When we were kids, many of us spent hours every week playing outside. As we grew older, though, the time we spent playing in the sun kept shrinking. Add in (justifiable) worries about skin cancer and few adults get much direct sunlight these days. This lack of direct sunlight is the leading cause of vitamin D deficiency.
Although mainly famous for its role in bone health, vitamin D also promotes healthy cell growth and reduces inflammation. In addition, it boosts your immune system. In this post, we describe healthy levels of vitamin D and how to reach the recommended daily goals.
How Much Vitamin D Do You Need?
The amount of vitamin D you need every day varies according to your age. But, for the majority of your life (ages 1 through 70), you need 600 IU according to the National Institutes of Health. Once you turn 70, the number jumps to 800 IU.
It’s important to note that this is the number required for optimum health. If you have a severe deficiency, your doctor may recommend many times this amount – up to 4,000 IU daily. To reach that daily goal, you would need to take a dietary supplement.
How Do You Get Vitamin D?
The majority of vitamins humans require come from our food. Vitamin D is an exception to that rule. Although some foods contain vitamin D, most contain such small levels that there is little chance of getting the amount your body requires through diet alone.
You can get all the vitamin D your body needs simply by spending time in the sun. Ultraviolet rays trigger vitamin D synthesis in the liver and kidneys. The trick is getting the right amount of sunlight, which varies depending on the time of year, where you live, and your skin tone (more on that in a minute).
Next to the sun, dietary supplements are your best means of getting vitamin D. However, not all supplements are created equal. Talk to your doctor about which type is best.
In addition, some foods contain vitamin D. Most contain very little, considering you need 600 IU per day. Choices include:
If you eat sardines, tuna, salmon, or swordfish daily, you can get enough vitamin D from your diet. Otherwise, you need sunshine and/or a supplement.
Sunlight, Skin Tone, and Vitamin D
Melanin not only creates the color of your skin, it also protects your body against UV exposure. (This is one of the reasons that having fair skin is a skin cancer risk.)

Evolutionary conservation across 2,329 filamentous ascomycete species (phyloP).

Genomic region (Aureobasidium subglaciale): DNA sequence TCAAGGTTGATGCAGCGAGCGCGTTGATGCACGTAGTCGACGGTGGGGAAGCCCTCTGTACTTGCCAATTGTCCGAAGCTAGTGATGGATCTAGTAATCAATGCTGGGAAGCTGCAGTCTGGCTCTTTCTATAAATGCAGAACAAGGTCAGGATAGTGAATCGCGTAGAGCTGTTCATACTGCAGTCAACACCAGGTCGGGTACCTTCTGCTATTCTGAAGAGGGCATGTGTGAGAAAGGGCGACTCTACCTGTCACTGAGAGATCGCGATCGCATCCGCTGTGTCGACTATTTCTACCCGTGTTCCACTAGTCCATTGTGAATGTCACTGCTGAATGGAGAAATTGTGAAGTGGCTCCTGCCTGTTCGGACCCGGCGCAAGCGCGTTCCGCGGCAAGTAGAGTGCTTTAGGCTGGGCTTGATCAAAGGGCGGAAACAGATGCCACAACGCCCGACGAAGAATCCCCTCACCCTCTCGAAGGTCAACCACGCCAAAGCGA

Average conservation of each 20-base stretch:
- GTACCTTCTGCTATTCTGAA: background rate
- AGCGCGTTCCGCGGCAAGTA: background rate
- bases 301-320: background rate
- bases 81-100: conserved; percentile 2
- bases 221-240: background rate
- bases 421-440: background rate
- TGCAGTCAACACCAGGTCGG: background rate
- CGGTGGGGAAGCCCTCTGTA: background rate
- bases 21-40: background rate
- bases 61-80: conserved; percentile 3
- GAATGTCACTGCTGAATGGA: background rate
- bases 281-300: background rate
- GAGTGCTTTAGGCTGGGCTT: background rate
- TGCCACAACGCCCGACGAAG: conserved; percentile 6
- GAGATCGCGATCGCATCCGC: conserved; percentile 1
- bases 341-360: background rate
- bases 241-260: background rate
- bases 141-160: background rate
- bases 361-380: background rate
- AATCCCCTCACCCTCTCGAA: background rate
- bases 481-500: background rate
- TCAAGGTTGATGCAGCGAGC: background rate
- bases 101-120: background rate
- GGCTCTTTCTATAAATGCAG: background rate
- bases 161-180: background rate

The more melanin you have, the darker your skin is. But, the darker your skin is, the more protection it has against UV rays, which means your body needs more sunlight exposure to create vitamin D compared to people with lighter skin tones.
In addition, much depends on the strength of the sun, which varies according to where you live as well as the time of year. For example, people who live in Arizona need far less direct sun exposure than people who live in Alaska.
Fairly light-skinned people need as little as 10 minutes during summer months and up to 20 minutes during the winter. If your skin is very dark, though, you may need an hour or more of direct sunlight, especially during cooler months. Talk to your doctor to determine how much sun you actually need and whether you can break that exposure into multiple sessions throughout the day or week.
What Happens When You Don’t Get Enough Vitamin D?
For optimum brain and bone health, our bodies need vitamin D. It helps your body absorb the calcium in your food for strong, healthy bones. Vitamin D deficiency is the main culprit behind osteoporosis and the brittle bones that become more common as we age, making fractures more likely.
Other issues linked to a deficiency of vitamin D include:
- Weakened immune system and greater risk of infection
- Increased mortality for those with cardiovascular disease
- Insulin resistance, which raises your risk of diabetes, glucose intolerance, and multiple sclerosis
- The bone disease rickets, which causes skeletal deformities and soft bones
- Impaired cognitive function
Unfortunately, there aren’t a lot of noticeable symptoms when you have a vitamin D deficiency. You may experience bone pain, chronic fatigue, muscle weakness, and muddled thought processes. If you don’t eat the foods listed above, spend time outdoors, or take a supplement, you should probably ask your doctor to perform a 25-Hydroxy vitamin D blood test. If your doctor orders it, Medicare covers most laboratory services, including blood work.
How Do You Treat a Vitamin D Deficiency?
If your doctor determines you have a vitamin D deficiency, he or she will likely advise you to take a supplement, make some dietary changes, and get more time in the sun. Increasing your vitamin D intake is really the only treatment option.
As always, if you have any questions about your Medicare coverage, you can call one of our licensed agents toll-free at 855-350-8101.
Latest posts by Kolt Legette (see all)
- The Connection Between Social Security and Medicare - August 15, 2019
- What Is Medicare for All? - August 6, 2019
- How to Get the Most Out of Your Fitness Tracker - May 23, 2019